The flu season could be tougher than usual this year if it follows the pattern seen in Australia, which has reported the highest number of influenza cases in five years, Schaffner said. He noted that flu is hard to predict. In many years, however, flu outbreaks in the southern hemisphere can predict flu activity in the USA.

The Centers for Disease Control and Prevention has advice on flu shots and other vaccinations aimed at keeping children, pregnant women and senior citizens healthy.

More at LINK:

Of note: Percent of adults 18-49 years who received an influenza vaccination during the past 12 months: 29.6%

Percent of adults 50-64 years who received an influenza vaccination during the past 12 months: 46.5%

Where is the outrage at unvaccinated adults who are "spreading disease to the vulnerable?" And, where is the discussion about mandating vaccines for adults, who are clearly capable if spreading disease?

NPR ~ Most People Getting Measles Are Adults. Time For A Shot?

Most of the 92 cases of measles confirmed in California are among adults — more than 62 percent.
Maybe they or their parents chose not to vaccinate, or maybe those people are allergic to one of the ingredients in the measles vaccine.

But it's also possible that a few of those adults happened to slip through the cracks when the measles vaccine first came to the public.

Jackie Carnegie immunizes Mabel Haywood in a Colorado Health Department immunization van in 1972. Shots for measles and other infectious diseases were offered.

... Adults have a few options, according to Schaffner. They can have their blood tested for measles antibodies, which exist in the blood of anyone who has either had measles or received the vaccine. Or they can get the shot; there's no harm in receiving the vaccine an additional time. In fact, most people have had two doses, since that's what's recommended for full coverage.

... "If you're really worried and you and your physician are really not sure, then roll up your sleeve," says Schaffner.

More at: NPR

FDA study helps provide an understanding of rising rates of whooping cough ~ FDA

“There were 48,000 cases reported last year despite high rates of vaccination,” said Anthony S. Fauci, M.D., director of the NIH’s National Institute of Allergy and Infectious Diseases. “This resurgence suggests a need for research into the causes behind the increase in infections and improved ways to prevent the disease from spreading.”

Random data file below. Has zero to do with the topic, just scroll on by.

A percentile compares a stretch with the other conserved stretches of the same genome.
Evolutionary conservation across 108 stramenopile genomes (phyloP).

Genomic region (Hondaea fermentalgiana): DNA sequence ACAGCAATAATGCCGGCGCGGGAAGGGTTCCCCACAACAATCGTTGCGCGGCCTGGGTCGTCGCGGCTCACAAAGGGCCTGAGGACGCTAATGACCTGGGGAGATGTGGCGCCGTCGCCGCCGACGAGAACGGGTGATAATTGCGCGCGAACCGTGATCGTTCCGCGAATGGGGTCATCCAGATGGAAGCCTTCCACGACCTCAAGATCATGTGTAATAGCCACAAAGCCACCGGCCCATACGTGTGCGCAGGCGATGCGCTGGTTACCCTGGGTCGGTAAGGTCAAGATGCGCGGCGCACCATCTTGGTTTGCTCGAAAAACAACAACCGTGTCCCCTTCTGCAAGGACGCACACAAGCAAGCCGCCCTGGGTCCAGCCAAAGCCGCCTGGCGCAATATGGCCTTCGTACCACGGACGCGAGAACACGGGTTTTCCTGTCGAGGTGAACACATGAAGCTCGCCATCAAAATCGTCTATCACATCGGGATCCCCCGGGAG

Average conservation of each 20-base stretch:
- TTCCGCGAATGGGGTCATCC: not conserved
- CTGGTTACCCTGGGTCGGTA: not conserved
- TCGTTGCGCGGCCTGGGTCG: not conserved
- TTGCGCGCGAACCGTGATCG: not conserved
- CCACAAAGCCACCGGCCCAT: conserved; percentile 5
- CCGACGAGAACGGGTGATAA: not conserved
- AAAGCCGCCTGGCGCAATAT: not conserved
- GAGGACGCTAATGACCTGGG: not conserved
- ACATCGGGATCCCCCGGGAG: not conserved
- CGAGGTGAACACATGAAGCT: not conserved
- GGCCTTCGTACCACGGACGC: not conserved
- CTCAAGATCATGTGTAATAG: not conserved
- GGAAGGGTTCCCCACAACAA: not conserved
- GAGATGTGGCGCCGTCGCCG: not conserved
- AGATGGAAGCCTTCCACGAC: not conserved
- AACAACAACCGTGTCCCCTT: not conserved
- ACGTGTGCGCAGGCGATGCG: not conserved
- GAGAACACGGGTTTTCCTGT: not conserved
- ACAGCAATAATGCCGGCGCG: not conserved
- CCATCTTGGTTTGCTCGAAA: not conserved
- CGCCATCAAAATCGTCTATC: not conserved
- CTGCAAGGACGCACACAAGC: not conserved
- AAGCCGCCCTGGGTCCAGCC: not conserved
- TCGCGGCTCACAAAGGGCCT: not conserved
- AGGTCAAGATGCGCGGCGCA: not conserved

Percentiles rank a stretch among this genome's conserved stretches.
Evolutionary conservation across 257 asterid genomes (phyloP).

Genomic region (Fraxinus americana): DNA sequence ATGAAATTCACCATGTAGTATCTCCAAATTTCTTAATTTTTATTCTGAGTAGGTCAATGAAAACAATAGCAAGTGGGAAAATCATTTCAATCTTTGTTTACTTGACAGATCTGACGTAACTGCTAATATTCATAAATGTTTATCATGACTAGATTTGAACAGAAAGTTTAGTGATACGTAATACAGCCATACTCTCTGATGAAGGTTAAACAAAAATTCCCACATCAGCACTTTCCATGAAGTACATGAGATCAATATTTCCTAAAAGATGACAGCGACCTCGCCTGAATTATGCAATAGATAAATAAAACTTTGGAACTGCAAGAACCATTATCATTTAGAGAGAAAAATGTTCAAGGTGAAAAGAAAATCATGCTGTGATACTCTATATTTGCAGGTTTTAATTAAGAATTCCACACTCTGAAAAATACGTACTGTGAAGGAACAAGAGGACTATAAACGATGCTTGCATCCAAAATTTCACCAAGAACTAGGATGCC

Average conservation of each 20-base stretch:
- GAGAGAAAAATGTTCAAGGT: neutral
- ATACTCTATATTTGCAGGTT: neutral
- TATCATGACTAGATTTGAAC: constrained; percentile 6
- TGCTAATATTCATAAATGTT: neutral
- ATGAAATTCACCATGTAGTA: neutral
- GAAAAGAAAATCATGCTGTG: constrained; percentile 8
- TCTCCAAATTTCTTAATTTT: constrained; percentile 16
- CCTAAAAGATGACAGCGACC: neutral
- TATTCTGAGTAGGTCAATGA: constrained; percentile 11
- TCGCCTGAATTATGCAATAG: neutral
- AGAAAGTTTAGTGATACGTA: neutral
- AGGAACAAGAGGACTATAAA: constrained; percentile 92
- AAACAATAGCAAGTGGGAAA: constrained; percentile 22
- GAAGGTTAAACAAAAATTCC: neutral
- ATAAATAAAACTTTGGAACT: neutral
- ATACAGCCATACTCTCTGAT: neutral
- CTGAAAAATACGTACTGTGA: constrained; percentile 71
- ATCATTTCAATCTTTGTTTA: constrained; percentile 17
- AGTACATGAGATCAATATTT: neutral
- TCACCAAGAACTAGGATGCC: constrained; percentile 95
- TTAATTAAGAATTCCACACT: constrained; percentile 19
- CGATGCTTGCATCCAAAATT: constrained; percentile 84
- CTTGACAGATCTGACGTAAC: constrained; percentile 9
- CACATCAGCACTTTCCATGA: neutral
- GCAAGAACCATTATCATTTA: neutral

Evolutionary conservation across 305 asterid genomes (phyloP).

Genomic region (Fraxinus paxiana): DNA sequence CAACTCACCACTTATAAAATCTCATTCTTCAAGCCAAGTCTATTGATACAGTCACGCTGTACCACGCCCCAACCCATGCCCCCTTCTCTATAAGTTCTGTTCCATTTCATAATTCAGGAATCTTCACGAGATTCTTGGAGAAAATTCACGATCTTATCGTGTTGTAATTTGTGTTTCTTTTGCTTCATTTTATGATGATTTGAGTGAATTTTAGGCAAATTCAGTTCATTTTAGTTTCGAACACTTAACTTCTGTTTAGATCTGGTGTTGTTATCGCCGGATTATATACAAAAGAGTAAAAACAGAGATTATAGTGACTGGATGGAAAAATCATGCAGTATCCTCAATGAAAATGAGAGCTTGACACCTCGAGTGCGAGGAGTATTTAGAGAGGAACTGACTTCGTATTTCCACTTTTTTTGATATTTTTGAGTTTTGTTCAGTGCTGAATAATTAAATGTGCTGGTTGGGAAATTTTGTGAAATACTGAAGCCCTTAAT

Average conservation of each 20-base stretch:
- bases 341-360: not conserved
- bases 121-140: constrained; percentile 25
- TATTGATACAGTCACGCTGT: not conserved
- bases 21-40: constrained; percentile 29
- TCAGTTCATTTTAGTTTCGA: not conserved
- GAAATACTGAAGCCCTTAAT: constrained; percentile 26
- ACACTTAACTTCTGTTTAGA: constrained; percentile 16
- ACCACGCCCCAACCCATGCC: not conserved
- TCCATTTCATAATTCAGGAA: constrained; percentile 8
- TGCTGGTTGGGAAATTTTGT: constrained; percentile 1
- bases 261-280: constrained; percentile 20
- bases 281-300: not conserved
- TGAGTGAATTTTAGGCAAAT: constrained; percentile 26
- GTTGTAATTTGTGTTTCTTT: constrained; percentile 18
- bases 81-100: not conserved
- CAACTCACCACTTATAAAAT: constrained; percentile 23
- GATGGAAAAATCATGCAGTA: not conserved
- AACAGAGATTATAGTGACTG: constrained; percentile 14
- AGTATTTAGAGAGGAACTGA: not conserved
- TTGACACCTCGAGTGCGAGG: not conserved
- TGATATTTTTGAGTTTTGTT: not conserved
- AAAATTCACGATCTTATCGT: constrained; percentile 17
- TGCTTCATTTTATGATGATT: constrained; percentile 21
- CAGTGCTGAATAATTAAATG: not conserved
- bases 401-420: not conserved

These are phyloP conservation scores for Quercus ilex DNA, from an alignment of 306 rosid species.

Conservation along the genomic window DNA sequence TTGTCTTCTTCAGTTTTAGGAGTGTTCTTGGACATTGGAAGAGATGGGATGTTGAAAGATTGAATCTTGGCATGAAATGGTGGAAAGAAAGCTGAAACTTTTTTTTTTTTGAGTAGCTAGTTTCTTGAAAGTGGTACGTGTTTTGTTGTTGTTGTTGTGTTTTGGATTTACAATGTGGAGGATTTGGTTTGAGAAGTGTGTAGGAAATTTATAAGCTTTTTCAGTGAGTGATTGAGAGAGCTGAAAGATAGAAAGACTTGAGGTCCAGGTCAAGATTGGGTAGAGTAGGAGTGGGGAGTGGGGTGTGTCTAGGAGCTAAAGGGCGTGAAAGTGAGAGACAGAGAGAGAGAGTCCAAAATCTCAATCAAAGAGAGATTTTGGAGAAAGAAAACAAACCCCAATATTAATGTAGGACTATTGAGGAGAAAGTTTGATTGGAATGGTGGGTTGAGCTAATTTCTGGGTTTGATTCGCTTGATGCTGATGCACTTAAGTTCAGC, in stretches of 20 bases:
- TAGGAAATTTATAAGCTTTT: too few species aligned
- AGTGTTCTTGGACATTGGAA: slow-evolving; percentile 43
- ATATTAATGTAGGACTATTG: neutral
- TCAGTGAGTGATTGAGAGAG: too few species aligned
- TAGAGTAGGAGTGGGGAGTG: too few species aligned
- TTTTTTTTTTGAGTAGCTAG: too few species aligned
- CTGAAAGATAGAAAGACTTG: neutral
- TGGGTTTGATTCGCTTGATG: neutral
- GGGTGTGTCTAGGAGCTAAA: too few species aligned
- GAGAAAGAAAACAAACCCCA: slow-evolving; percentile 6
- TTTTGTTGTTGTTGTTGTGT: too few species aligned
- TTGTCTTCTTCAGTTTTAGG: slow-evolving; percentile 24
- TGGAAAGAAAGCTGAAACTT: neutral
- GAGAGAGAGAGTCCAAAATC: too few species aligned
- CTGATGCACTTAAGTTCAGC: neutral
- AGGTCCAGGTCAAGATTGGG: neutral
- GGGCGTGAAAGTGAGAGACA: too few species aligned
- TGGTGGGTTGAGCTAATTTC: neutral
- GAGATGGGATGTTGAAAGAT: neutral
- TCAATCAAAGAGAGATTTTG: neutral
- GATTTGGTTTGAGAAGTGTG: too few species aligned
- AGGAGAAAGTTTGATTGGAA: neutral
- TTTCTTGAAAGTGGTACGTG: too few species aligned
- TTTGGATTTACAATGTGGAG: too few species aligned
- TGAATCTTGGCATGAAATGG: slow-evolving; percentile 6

While the reasons for the increase in cases of whooping cough are not fully understood, multiple factors are likely involved, including diminished immunity from childhood pertussis vaccines, improved diagnostic testing, and increased reporting. With its own funds plus support from the National Institutes of Health (NIH), the FDA conducted the study to explore the possibility that acellular pertussis vaccines, while protecting against disease, might not prevent infection.

“There were 48,000 cases reported last year despite high rates of vaccination,” said Anthony S. Fauci, M.D., director of the NIH’s National Institute of Allergy and Infectious Diseases. “This resurgence suggests a need for research into the causes behind the increase in infections and improved ways to prevent the disease from spreading.”

The FDA conducted the study in baboons, an animal model that closely reproduces the way whooping cough affects people. The scientists vaccinated two groups of baboons – one group with a whole-cell pertussis vaccine and the other group with an acellular pertussis vaccine currently used in the U. S. The animals were vaccinated at ages two, four, and six months, simulating the infant immunization schedule. The results of the FDA study found that both types of vaccines generated robust antibody responses in the animals, and none of the vaccinated animals developed outward signs of pertussis disease after being exposed to B. pertussis. However, there were differences in other aspects of the immune response. Animals that received an acellular pertussis vaccine had the bacteria in their airways for up to six weeks and were able to spread the infection to unvaccinated animals. In contrast, animals that received whole-cell vaccine cleared the bacteria within three weeks.